Saturday, March 23, 2013

Mt. Humarap and Paete Church

It is officially the start of that season everyone's waiting for - SUMMER! Last year, The BACKPACKERS enjoyed this season in the provinces of Bataan, Oriental Mindoro and Benguet. This year, the group are expanding the celebration as we have plotted four instead of three Hirit Sa Tag Init Adventures.

The first official group summer adventure is in the towns of Paete and Kalayaan in the province of Laguna which involves an easy climb in a minor mountain, a visit to a century old church, dipping into a majestic waterfalls and a feast at a restaurant that serves exotic dishes! 

Unang Hirit Sa Tag Init 2013
Part 1: Paete Church and Mt. Humarap
by Weng Topasi


I'm fascinated with old structures. There’s something nostalgic about it. Last Saturday I was lucky enough to see one in Paete, Laguna. Amidst the humble houses of that small town stands St. James the Apostle also known as Paete Church. This 17th century church filled me with awe, this is what I usually feel when I see old houses and buildings. Maybe it has something to do with history, of how this big house of faith survived the test of time. Or maybe a reminder that everything changes and nothing really lasts forever. I was not able to tour the whole church inside because there was an event going on that day. The neighboring school was having their Recognition Day. This was my first time to witness such event inside the church that’s why I found it unusual. The main altar was surrounded by statues of different saints. There were murals on both  right and left sides of the walls but what really gave me the creeps was the painting on the right. It depicts the life after death, the cruelty in hell together with the devil on the bottom. Then there's the life with God on top. If I’m not mistaken it was painted by Josef Luciano Dans (an 18th century painter) entitled Langit, Lupa at Impierno. The painting was faded and nobody can deny the eerie feeling upon seeing this. For someone who has an eye for art this is really worth looking at. It reminded me of Hieronymus Bosch's painting The Garden of Earthly Delight which also portrays religion.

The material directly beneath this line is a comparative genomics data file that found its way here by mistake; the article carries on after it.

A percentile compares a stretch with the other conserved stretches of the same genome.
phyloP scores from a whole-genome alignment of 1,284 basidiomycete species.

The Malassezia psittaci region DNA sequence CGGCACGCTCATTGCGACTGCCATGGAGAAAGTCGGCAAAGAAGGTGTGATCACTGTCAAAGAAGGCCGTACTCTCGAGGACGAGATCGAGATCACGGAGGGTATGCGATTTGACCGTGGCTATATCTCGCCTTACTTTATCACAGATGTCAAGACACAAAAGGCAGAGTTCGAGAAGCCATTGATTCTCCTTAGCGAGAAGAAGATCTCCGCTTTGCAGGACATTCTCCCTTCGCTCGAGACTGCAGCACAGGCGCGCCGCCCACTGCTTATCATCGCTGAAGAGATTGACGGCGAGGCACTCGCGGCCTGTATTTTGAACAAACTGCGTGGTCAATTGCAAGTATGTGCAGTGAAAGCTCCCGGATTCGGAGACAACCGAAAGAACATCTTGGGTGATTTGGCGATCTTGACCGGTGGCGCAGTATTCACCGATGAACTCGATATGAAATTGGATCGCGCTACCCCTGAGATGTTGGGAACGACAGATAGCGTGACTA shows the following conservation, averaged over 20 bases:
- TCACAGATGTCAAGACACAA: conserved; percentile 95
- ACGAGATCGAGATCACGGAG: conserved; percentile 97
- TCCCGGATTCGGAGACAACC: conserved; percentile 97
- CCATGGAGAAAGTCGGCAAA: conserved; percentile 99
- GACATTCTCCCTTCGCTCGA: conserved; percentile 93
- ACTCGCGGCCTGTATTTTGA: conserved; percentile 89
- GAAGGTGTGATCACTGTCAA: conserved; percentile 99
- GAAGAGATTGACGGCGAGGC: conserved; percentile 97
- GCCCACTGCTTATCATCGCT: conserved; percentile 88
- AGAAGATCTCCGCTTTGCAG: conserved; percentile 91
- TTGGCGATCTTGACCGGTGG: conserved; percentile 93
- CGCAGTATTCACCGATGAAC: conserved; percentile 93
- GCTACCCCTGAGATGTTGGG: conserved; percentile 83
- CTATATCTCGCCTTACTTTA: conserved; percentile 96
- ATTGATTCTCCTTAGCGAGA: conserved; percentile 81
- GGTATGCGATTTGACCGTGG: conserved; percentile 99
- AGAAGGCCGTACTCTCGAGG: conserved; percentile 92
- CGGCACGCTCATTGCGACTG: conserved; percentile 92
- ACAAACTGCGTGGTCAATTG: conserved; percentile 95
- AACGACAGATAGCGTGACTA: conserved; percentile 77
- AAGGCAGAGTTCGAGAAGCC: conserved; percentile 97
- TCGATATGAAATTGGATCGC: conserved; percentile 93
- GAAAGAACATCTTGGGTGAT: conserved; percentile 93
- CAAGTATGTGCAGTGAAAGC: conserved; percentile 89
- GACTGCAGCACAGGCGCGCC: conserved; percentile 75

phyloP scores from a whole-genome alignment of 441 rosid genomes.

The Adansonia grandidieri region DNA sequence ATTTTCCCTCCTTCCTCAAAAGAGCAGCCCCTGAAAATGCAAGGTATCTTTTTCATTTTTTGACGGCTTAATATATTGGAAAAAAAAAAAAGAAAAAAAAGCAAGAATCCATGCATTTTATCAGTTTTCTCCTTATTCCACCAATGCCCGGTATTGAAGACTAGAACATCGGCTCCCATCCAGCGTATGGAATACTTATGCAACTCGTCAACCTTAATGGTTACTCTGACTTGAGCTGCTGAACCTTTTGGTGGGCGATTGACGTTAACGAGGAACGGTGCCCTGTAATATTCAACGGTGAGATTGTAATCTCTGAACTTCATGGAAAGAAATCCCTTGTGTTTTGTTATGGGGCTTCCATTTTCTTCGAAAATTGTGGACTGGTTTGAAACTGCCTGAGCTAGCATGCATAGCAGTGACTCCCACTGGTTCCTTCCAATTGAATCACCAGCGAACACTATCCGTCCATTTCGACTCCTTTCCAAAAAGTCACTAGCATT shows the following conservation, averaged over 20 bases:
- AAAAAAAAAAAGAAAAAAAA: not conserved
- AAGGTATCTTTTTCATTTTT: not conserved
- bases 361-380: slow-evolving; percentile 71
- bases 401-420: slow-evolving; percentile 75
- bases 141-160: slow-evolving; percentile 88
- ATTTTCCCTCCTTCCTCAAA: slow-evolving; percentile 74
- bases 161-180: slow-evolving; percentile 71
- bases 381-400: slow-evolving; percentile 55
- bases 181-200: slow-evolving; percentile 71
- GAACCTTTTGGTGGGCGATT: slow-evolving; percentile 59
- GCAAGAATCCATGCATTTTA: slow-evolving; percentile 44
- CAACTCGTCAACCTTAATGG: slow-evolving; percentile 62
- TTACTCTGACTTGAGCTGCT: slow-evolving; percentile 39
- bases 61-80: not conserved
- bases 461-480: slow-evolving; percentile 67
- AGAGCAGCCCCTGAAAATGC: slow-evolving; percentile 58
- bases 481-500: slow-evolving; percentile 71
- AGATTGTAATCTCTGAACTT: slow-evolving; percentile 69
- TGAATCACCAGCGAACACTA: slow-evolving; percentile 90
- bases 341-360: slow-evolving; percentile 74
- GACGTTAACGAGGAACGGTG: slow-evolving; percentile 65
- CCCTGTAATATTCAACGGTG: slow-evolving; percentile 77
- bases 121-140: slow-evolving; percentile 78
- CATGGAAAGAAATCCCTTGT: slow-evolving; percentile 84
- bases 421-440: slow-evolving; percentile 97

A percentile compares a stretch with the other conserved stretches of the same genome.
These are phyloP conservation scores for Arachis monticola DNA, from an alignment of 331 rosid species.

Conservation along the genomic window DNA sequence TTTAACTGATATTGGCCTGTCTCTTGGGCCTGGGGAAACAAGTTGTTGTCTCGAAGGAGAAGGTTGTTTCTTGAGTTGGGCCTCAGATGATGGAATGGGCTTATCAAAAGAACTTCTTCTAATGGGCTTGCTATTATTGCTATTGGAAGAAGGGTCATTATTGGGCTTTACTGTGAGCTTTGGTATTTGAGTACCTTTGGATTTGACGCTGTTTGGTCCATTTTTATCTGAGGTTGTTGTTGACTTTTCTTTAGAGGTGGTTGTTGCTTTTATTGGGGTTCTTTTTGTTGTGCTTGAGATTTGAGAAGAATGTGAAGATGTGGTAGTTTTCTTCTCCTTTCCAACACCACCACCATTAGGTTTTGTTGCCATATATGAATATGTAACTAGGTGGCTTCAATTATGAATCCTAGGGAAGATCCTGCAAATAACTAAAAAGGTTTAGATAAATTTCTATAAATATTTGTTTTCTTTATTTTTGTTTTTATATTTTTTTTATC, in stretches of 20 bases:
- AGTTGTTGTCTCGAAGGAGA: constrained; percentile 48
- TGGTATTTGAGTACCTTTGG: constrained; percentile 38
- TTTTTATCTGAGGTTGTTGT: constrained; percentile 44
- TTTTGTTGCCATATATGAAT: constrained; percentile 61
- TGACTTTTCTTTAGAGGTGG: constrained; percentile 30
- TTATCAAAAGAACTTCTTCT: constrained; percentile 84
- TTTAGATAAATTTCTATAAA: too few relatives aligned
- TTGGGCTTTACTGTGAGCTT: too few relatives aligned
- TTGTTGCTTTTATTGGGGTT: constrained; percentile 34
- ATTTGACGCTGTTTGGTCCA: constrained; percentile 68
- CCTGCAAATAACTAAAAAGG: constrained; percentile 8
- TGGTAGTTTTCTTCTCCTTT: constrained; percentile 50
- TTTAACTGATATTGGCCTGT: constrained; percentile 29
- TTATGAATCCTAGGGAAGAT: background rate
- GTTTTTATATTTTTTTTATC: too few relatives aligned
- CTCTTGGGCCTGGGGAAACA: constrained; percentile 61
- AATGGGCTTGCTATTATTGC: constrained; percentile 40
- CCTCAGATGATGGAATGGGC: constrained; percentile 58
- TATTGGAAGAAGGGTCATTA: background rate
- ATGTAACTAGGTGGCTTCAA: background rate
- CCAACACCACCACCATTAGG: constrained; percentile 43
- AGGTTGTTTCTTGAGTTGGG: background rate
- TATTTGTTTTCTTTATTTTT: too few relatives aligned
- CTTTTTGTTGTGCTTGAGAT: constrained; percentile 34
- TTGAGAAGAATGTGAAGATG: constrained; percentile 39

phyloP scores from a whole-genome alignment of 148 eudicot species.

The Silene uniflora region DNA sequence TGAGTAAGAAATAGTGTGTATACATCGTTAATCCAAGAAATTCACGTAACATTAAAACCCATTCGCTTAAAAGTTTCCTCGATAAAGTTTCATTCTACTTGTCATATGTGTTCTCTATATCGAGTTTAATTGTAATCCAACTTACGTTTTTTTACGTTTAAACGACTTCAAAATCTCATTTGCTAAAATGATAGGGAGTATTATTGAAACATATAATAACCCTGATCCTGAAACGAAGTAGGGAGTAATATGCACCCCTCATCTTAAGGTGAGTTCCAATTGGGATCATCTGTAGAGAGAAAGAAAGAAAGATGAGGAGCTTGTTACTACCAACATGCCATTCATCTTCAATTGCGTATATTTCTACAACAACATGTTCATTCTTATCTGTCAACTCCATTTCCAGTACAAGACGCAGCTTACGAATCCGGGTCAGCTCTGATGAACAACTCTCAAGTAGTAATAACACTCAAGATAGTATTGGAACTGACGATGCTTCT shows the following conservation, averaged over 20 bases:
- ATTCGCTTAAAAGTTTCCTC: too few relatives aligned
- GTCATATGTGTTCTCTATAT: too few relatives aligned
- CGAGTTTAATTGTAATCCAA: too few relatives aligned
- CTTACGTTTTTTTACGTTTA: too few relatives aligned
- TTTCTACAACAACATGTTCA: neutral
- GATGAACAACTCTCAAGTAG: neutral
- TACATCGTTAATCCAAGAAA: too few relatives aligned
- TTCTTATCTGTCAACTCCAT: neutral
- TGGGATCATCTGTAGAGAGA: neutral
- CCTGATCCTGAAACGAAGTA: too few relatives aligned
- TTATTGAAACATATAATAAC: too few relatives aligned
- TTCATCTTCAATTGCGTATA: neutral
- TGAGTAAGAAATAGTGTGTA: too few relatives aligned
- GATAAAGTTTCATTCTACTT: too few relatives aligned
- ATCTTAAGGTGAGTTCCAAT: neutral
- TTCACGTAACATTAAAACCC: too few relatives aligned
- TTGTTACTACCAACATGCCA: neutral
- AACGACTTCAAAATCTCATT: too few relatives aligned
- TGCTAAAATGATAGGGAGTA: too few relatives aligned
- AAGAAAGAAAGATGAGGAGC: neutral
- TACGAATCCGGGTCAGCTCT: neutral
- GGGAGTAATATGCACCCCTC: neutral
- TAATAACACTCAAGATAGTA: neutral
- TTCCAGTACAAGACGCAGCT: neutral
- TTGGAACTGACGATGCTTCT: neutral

The caretaker allowed us to go to the bell tower. Unlike other holy structures, Paete’s bell tower is not separated from the church. One must pass the narrow staircase beside the church door for you to go up to the second floor. From the veranda, I was able to take a glimpse of the church's structure inside. I noticed that the wooden ceiling was starting to have moss though the caretaker said that the ceiling was not the original structure anymore. The classy chandelier which lighted the whole place never escaped my eyes. Never dare to go to the bell tower alone especially if you are planning to go the rooftop. The room where the big bell is located was big enough but the narrow brick stairway leading to the rooftop was dark. The wooden floors were uneven and old which made it dangerous for us if we were not careful enough to watch our steps. Another thing to consider was the improvised wooden stairs that we must climb before reaching the rooftop door, termites already gnawed some parts of it so we had to be cautious enough to avoid a painful fall.

BP Nick summoning the town of Paete

Bell Tower modelling: Search for the next Kampanerang Kuba
with Mommy Weng, BP Angel and Ma'am Amber

Guest Leslie and BP Weng posing beside the century old bell

Guest Cecile, BPs Nick, Mon, Angel, Weng and Heinz
Enjoying the nice view of the town from the church's roofdeck
When we reached the top, we saw the whole view of the town including Laguna de Bay and the inviting Mt. Humarap. It was nice to feel the roughness of the adobe bricks on my hands, most of them are still intact. And while touching them, a thought came into mind. This church needs to be preserved not only because this is part of the town’s treasure but it is also part of our country’s history.